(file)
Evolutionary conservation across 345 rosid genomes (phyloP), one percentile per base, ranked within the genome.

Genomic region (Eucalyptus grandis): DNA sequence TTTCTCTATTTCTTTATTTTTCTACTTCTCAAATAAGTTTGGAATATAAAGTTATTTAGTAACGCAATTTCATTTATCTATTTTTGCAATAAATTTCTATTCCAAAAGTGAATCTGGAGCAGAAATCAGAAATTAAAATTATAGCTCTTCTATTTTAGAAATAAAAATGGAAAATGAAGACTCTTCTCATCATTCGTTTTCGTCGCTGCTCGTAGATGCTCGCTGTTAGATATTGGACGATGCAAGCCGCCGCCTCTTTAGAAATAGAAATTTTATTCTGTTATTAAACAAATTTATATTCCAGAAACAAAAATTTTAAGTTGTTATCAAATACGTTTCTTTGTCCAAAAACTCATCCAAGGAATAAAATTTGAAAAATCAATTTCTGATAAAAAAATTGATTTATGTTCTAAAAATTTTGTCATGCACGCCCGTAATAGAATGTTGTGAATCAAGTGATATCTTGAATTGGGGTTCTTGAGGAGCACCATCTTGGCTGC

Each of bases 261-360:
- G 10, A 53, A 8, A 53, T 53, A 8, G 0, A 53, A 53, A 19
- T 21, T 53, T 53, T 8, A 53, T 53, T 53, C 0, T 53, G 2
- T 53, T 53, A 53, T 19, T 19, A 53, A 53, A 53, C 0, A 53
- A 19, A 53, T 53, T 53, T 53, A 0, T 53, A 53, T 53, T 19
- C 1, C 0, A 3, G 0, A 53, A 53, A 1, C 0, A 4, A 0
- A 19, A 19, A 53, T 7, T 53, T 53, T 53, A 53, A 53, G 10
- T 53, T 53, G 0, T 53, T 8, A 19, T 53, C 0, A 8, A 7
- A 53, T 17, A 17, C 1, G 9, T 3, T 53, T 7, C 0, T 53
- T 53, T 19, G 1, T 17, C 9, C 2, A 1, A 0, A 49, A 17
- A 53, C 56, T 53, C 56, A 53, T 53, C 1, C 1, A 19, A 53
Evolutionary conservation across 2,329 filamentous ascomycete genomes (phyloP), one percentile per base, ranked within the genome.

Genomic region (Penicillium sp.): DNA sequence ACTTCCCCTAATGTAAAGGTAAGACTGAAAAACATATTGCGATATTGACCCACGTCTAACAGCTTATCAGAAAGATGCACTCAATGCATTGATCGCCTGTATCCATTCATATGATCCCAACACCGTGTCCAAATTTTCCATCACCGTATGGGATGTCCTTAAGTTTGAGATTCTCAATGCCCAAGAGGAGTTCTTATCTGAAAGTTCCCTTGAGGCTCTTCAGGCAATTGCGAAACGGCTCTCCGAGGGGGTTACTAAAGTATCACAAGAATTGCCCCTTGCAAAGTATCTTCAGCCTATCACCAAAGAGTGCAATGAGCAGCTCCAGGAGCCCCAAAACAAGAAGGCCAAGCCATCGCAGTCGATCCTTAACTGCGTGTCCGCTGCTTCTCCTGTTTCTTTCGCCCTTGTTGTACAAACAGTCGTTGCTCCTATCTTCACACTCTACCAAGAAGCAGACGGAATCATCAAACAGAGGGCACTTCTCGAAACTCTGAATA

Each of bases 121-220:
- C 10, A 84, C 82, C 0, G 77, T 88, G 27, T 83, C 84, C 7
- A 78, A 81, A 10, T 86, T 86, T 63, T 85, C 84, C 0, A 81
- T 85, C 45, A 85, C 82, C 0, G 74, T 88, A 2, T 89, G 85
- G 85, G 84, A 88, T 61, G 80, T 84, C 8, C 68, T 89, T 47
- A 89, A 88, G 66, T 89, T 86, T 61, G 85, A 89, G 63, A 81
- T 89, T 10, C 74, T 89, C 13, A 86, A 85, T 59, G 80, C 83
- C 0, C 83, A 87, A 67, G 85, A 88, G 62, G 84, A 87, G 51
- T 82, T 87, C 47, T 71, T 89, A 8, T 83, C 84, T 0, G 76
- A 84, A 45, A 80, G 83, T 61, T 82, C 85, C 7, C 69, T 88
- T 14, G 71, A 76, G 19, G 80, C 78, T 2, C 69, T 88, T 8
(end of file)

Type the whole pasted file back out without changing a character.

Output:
Evolutionary conservation across 345 rosid genomes (phyloP), one percentile per base, ranked within the genome.

Genomic region (Eucalyptus grandis): DNA sequence TTTCTCTATTTCTTTATTTTTCTACTTCTCAAATAAGTTTGGAATATAAAGTTATTTAGTAACGCAATTTCATTTATCTATTTTTGCAATAAATTTCTATTCCAAAAGTGAATCTGGAGCAGAAATCAGAAATTAAAATTATAGCTCTTCTATTTTAGAAATAAAAATGGAAAATGAAGACTCTTCTCATCATTCGTTTTCGTCGCTGCTCGTAGATGCTCGCTGTTAGATATTGGACGATGCAAGCCGCCGCCTCTTTAGAAATAGAAATTTTATTCTGTTATTAAACAAATTTATATTCCAGAAACAAAAATTTTAAGTTGTTATCAAATACGTTTCTTTGTCCAAAAACTCATCCAAGGAATAAAATTTGAAAAATCAATTTCTGATAAAAAAATTGATTTATGTTCTAAAAATTTTGTCATGCACGCCCGTAATAGAATGTTGTGAATCAAGTGATATCTTGAATTGGGGTTCTTGAGGAGCACCATCTTGGCTGC

Each of bases 261-360:
- G 10, A 53, A 8, A 53, T 53, A 8, G 0, A 53, A 53, A 19
- T 21, T 53, T 53, T 8, A 53, T 53, T 53, C 0, T 53, G 2
- T 53, T 53, A 53, T 19, T 19, A 53, A 53, A 53, C 0, A 53
- A 19, A 53, T 53, T 53, T 53, A 0, T 53, A 53, T 53, T 19
- C 1, C 0, A 3, G 0, A 53, A 53, A 1, C 0, A 4, A 0
- A 19, A 19, A 53, T 7, T 53, T 53, T 53, A 53, A 53, G 10
- T 53, T 53, G 0, T 53, T 8, A 19, T 53, C 0, A 8, A 7
- A 53, T 17, A 17, C 1, G 9, T 3, T 53, T 7, C 0, T 53
- T 53, T 19, G 1, T 17, C 9, C 2, A 1, A 0, A 49, A 17
- A 53, C 56, T 53, C 56, A 53, T 53, C 1, C 1, A 19, A 53
Evolutionary conservation across 2,329 filamentous ascomycete genomes (phyloP), one percentile per base, ranked within the genome.

Genomic region (Penicillium sp.): DNA sequence ACTTCCCCTAATGTAAAGGTAAGACTGAAAAACATATTGCGATATTGACCCACGTCTAACAGCTTATCAGAAAGATGCACTCAATGCATTGATCGCCTGTATCCATTCATATGATCCCAACACCGTGTCCAAATTTTCCATCACCGTATGGGATGTCCTTAAGTTTGAGATTCTCAATGCCCAAGAGGAGTTCTTATCTGAAAGTTCCCTTGAGGCTCTTCAGGCAATTGCGAAACGGCTCTCCGAGGGGGTTACTAAAGTATCACAAGAATTGCCCCTTGCAAAGTATCTTCAGCCTATCACCAAAGAGTGCAATGAGCAGCTCCAGGAGCCCCAAAACAAGAAGGCCAAGCCATCGCAGTCGATCCTTAACTGCGTGTCCGCTGCTTCTCCTGTTTCTTTCGCCCTTGTTGTACAAACAGTCGTTGCTCCTATCTTCACACTCTACCAAGAAGCAGACGGAATCATCAAACAGAGGGCACTTCTCGAAACTCTGAATA

Each of bases 121-220:
- C 10, A 84, C 82, C 0, G 77, T 88, G 27, T 83, C 84, C 7
- A 78, A 81, A 10, T 86, T 86, T 63, T 85, C 84, C 0, A 81
- T 85, C 45, A 85, C 82, C 0, G 74, T 88, A 2, T 89, G 85
- G 85, G 84, A 88, T 61, G 80, T 84, C 8, C 68, T 89, T 47
- A 89, A 88, G 66, T 89, T 86, T 61, G 85, A 89, G 63, A 81
- T 89, T 10, C 74, T 89, C 13, A 86, A 85, T 59, G 80, C 83
- C 0, C 83, A 87, A 67, G 85, A 88, G 62, G 84, A 87, G 51
- T 82, T 87, C 47, T 71, T 89, A 8, T 83, C 84, T 0, G 76
- A 84, A 45, A 80, G 83, T 61, T 82, C 85, C 7, C 69, T 88
- T 14, G 71, A 76, G 19, G 80, C 78, T 2, C 69, T 88, T 8